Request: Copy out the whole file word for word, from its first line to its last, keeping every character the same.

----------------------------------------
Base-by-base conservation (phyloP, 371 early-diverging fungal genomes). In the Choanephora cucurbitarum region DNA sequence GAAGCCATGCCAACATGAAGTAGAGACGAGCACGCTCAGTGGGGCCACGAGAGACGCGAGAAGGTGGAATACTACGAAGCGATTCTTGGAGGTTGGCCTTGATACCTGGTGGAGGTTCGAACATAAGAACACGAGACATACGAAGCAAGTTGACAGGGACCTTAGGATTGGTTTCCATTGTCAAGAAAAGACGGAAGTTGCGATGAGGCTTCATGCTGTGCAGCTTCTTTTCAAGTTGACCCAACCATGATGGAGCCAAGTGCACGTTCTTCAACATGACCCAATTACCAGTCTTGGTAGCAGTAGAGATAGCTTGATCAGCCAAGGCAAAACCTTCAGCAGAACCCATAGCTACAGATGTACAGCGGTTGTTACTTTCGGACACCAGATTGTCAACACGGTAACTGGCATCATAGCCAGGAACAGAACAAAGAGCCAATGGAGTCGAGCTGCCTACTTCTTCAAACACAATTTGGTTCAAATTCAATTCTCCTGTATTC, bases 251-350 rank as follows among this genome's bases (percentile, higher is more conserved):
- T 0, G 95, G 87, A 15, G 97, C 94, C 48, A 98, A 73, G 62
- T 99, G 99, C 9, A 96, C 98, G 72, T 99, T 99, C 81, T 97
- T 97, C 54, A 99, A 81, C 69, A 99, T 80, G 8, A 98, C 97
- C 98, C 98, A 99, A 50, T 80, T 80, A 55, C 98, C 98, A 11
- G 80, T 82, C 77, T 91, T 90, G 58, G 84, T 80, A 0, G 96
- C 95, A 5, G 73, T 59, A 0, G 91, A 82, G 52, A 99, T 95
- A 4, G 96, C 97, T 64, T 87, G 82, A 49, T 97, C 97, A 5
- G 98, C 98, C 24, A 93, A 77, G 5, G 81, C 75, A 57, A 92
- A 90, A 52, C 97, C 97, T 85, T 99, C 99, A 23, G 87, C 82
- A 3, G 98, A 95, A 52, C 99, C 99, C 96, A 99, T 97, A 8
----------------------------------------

Base-by-base conservation (phyloP, 371 early-diverging fungal genomes). In the Choanephora cucurbitarum region DNA sequence GAAGCCATGCCAACATGAAGTAGAGACGAGCACGCTCAGTGGGGCCACGAGAGACGCGAGAAGGTGGAATACTACGAAGCGATTCTTGGAGGTTGGCCTTGATACCTGGTGGAGGTTCGAACATAAGAACACGAGACATACGAAGCAAGTTGACAGGGACCTTAGGATTGGTTTCCATTGTCAAGAAAAGACGGAAGTTGCGATGAGGCTTCATGCTGTGCAGCTTCTTTTCAAGTTGACCCAACCATGATGGAGCCAAGTGCACGTTCTTCAACATGACCCAATTACCAGTCTTGGTAGCAGTAGAGATAGCTTGATCAGCCAAGGCAAAACCTTCAGCAGAACCCATAGCTACAGATGTACAGCGGTTGTTACTTTCGGACACCAGATTGTCAACACGGTAACTGGCATCATAGCCAGGAACAGAACAAAGAGCCAATGGAGTCGAGCTGCCTACTTCTTCAAACACAATTTGGTTCAAATTCAATTCTCCTGTATTC, bases 251-350 rank as follows among this genome's bases (percentile, higher is more conserved):
- T 0, G 95, G 87, A 15, G 97, C 94, C 48, A 98, A 73, G 62
- T 99, G 99, C 9, A 96, C 98, G 72, T 99, T 99, C 81, T 97
- T 97, C 54, A 99, A 81, C 69, A 99, T 80, G 8, A 98, C 97
- C 98, C 98, A 99, A 50, T 80, T 80, A 55, C 98, C 98, A 11
- G 80, T 82, C 77, T 91, T 90, G 58, G 84, T 80, A 0, G 96
- C 95, A 5, G 73, T 59, A 0, G 91, A 82, G 52, A 99, T 95
- A 4, G 96, C 97, T 64, T 87, G 82, A 49, T 97, C 97, A 5
- G 98, C 98, C 24, A 93, A 77, G 5, G 81, C 75, A 57, A 92
- A 90, A 52, C 97, C 97, T 85, T 99, C 99, A 23, G 87, C 82
- A 3, G 98, A 95, A 52, C 99, C 99, C 96, A 99, T 97, A 8